PL/Parrot Flies

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PL/Parrot recently started passing all tests and marshalling three basic data types of integers, floats and strings, between PostgreSQL and Parrot Virtual Machine.

One of the important next steps for PL/Parrot is to improve the security subsystem, which will require changes to Parrot core. Parrot has only a high-level Parrot Developer Doc (PDD) that describes how security should work, but still lacks an implementation. Thus, PL/Parrot finds itself in the situation of being able to drive the development of security features in Parrot. This is very exciting and I am researching various hardening solutions. Various ideas have been thrown around, but removing or replacing certain opcodes at the lowest level is the most secure solution. How to do this, properly at run-time, is the fun part.

I will be talking about PL/Parrot at PGCon 2010, which will be very exciting. I am hoping to meet many people in the PostgreSQL community and show some PostgreSQL internals hackers why hacking on PL/Parrot is so fun and so important.

PL/Parrot is so important because PL's are hard to write and maintain. My vision is that most of the hard work goes into PL/Parrot, and then languages built on top of Parrot (HLL's), will have a very simple time piggy-backing on top of that infrastructure. Currently, only PL/PIR exists. Stored procedures can be written in PIR. The next steps will be getting a HLL working on PL/Parrot, such as NotQuitePerl (NQP) or Rakudo Perl 6. If you want to get your favorite HLL working on PL/Parrot, I surely won't stop you.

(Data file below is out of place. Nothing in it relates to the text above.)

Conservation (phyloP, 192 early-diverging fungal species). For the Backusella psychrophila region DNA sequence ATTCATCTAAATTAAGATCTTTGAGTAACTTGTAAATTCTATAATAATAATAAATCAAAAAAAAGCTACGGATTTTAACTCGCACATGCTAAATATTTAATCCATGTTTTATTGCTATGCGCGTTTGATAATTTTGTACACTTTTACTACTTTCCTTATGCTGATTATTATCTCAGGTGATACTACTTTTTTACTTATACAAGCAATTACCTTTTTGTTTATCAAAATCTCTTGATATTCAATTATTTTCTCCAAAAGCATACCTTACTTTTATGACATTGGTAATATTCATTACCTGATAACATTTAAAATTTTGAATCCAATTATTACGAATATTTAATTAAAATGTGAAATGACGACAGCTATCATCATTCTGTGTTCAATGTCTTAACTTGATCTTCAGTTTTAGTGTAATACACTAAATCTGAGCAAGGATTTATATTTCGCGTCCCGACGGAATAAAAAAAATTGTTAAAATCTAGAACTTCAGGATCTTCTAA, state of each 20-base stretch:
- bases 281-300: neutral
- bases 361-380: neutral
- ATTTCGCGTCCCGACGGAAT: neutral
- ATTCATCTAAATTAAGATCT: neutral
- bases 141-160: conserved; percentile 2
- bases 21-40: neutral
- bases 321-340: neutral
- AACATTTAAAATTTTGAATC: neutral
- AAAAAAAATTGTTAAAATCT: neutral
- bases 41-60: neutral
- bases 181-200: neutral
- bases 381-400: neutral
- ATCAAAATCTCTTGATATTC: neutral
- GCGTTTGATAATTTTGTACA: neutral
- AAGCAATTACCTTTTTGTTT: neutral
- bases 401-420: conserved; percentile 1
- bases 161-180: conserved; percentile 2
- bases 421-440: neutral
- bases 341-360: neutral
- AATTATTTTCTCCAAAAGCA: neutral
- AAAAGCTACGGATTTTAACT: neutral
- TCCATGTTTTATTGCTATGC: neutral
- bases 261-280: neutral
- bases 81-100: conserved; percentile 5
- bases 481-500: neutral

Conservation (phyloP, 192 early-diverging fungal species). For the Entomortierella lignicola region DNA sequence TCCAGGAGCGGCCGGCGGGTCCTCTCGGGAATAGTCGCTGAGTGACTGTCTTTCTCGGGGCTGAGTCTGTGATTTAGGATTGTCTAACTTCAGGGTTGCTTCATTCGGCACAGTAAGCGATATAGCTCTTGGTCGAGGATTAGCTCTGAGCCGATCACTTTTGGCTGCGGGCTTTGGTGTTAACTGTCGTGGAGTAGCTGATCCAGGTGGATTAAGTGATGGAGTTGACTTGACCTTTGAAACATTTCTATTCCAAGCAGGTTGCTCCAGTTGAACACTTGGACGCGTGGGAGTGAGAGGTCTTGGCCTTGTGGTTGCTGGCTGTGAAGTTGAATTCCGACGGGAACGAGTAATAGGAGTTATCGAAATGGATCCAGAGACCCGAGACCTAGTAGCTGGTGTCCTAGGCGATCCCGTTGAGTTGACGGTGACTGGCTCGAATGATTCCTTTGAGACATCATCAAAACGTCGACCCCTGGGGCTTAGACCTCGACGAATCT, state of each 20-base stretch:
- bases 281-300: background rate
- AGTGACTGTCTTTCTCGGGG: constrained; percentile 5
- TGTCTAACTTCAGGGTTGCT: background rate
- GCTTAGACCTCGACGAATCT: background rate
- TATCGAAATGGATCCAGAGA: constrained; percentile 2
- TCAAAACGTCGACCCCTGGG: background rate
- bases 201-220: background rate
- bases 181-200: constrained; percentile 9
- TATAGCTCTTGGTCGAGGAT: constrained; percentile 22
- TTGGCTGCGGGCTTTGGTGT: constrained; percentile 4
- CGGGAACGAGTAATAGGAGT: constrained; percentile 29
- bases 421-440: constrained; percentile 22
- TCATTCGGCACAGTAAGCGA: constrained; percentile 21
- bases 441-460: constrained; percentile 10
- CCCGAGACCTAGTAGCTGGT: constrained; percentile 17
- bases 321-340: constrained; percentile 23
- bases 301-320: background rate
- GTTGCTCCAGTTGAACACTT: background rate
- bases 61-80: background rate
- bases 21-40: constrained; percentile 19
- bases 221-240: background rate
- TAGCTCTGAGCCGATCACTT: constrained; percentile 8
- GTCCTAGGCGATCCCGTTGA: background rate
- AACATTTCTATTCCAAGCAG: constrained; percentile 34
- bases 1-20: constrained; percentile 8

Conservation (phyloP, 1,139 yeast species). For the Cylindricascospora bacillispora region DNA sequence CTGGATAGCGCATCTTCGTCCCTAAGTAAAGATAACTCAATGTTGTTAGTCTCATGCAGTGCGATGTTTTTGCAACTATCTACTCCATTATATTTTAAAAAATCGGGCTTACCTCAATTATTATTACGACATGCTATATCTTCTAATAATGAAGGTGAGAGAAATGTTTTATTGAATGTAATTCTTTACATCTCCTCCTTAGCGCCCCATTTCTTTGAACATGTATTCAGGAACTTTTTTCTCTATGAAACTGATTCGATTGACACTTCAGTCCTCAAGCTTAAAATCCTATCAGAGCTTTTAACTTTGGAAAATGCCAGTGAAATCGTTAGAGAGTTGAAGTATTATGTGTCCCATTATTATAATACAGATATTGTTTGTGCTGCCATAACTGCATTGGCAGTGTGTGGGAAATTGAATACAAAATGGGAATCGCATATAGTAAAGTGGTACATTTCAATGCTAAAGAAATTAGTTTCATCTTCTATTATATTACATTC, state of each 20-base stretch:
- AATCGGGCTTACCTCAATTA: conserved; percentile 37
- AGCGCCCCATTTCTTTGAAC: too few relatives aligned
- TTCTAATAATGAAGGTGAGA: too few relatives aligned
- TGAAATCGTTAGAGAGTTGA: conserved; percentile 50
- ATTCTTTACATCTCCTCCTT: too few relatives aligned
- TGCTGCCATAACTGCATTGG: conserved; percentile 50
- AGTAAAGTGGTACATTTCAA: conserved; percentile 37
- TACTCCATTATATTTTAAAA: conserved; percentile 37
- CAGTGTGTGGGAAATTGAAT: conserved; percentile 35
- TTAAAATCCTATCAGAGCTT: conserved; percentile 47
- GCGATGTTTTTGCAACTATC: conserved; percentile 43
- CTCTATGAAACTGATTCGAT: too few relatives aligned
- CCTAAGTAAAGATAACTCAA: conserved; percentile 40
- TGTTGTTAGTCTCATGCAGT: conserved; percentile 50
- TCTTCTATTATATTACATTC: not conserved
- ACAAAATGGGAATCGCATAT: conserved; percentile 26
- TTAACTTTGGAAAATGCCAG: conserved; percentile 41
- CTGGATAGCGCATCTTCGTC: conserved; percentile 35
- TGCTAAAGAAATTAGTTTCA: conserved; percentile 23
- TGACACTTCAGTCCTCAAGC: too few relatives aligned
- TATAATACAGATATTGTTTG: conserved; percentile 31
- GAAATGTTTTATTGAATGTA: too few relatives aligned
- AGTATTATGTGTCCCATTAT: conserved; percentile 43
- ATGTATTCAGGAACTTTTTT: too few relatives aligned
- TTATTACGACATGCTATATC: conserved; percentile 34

There are also many benefits to writing stored procedures in PIR. PIR will have the closest possible speed to C than any HLL run on Parrot, so if speed is your main concern, you will want PL/PIR. Parrot has a garbage collector, so you don't have to do memory management in PL/PIR. This prevents crashing the server instance due to double-free errors and fun stuff like that. PIR is also platform-independent: no more need to figure out how to get your stored procedures written in C compiling on a new platform.

If you have tuits or ideas for implementing PL/NQP or PL/Rakudo or any other comments about PL/Parrot, I would love to hear them. Feel free to fork the github repo, join us in #plparrot on or on our mailing list. We also need a website and mascot. There are many ways to help, but patches are always welcome :)

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This page contains a single entry by Jonathan Leto published on April 19, 2010 6:32 PM.

Google Summer of Code 2010 was the previous entry in this blog.

Rakudo Perl 6 in Your PostgreSQL Database! is the next entry in this blog.

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